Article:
Spoon batter into prepared pans.
Bake for 25-28 minutes, or until a toothpick inserted into the doughnut comes out clean. Let it cool in the pans for 20 minutes before removing.
Turn doughnuts upside down onto a cooling rack. Let it cool completely before glazing, about an hour.
This smell amazing, by the way.
For the glaze:
In a large bowl, sift powdered sugar. Press any remaining clumps through the sifter.
Add hot water, whisk until combined. It will be hard to whisk, that’s normal.
Add coconut milk, ginger syrup (a great substitute for corn syrup), coconut yogurt, and orange extract. Stir until combined well and lump free. Let it sit a few minutes to let any air bubble come up to the surface, then stir again before glazing.
Place parchment paper on baking sheets and place the cooling racks, with the cooled doughnuts, on top. This prevents additional mess, and is optional.
Take a doughnut and dip into the glaze, twist then gently brush the bottom of the doughnut against the edge of the glaze bowl to catch additional glaze. Give the doughnuts another dip in the glaze for a thicker glaze. The dark specks are from crumbs that got into the glaze, hardly noticeable after decorating. If you want a cleaner look give the kids another task. We thought the crumbs were a charming touch (wink, wink).
Note: to prevent bubble, stir the glaze occasionally then let it sit so the air bubbles will come up. Truthfully, though I may know this, I do get a bit lazy. Sorry, Martha.
An orange glaze (actually the color orange) would be fun to do also. If you choose to do that, remove a tablespoon of hot water and substitute with a tablespoon of carrot juice. I would love to see pictures – do share!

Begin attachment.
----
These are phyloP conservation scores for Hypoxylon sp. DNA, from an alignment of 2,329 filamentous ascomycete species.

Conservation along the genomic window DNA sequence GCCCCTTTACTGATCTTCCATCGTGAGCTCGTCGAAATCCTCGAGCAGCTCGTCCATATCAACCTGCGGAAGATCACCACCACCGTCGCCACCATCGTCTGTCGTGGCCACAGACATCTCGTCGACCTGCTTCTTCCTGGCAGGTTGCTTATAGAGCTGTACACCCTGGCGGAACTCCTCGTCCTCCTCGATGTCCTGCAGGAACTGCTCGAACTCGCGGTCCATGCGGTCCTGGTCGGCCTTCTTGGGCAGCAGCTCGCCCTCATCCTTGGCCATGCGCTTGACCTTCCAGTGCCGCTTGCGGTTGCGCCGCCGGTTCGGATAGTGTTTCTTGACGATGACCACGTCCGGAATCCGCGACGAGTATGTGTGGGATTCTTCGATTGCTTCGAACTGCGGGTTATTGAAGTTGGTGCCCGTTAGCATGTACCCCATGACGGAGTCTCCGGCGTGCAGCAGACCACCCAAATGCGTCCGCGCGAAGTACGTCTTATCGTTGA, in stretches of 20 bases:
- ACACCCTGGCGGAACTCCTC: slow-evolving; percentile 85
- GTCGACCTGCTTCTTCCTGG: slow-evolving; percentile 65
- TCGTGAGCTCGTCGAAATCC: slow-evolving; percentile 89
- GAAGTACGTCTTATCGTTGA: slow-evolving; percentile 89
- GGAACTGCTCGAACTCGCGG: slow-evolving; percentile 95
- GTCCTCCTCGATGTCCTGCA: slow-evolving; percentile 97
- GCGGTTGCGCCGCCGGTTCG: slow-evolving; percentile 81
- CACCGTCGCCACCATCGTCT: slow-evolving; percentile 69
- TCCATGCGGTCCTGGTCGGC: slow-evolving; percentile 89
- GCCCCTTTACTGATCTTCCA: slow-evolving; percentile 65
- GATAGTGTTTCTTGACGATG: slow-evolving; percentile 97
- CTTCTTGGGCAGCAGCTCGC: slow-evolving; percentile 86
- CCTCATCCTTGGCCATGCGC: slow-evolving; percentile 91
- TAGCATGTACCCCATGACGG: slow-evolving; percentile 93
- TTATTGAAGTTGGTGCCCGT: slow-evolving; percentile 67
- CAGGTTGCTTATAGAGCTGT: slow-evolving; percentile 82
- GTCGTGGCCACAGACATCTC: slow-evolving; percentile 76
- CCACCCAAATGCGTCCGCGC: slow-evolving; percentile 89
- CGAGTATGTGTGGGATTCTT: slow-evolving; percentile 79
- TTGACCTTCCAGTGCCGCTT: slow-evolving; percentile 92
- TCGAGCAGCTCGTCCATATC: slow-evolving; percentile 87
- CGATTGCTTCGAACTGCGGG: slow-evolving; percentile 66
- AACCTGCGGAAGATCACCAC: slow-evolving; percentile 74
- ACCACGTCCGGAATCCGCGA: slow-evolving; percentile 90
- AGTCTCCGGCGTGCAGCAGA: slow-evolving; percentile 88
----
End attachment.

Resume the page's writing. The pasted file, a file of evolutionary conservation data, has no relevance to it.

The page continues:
Glaze all doughnuts. Let it set 5 minutes before making spider webs.
Note: I think I would add a little bit of arrowroot starch next time to thicken up the chocolate syrup. I found it to be a little runnier than expected, still able to make the webs, but only one doughnut at a time. They may not be perfect, but these don’t have any artificial food dyes (as I quietly say hooray), which is a good thing. If you choose to thick the syrup, add 1 teaspoon of arrowroot or cornstarch, whisk to blend very well then pour into the squeeze bottle. Try it on paper first before decorating doughnuts.
Draw 2-3 circles (similar to a dart) on each doughnut (do one at a time), using a toothpick or bamboo skewer, drag lines across to pull the chocolate sauce through the spaces.
Note: I put the chocolate syrup in a teeny squeeze bottle for better control when making the circles, which worked well, and used a bamboo skewer (that I cut in half) to pull the syrup for the web effect.
Place plastic spiders in center for garnish.
I left 2 in the fridge for the next day, uncovered, to see how they would taste and they got dry so it’s best to eat the same day. Enjoy!
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Jenn Novak says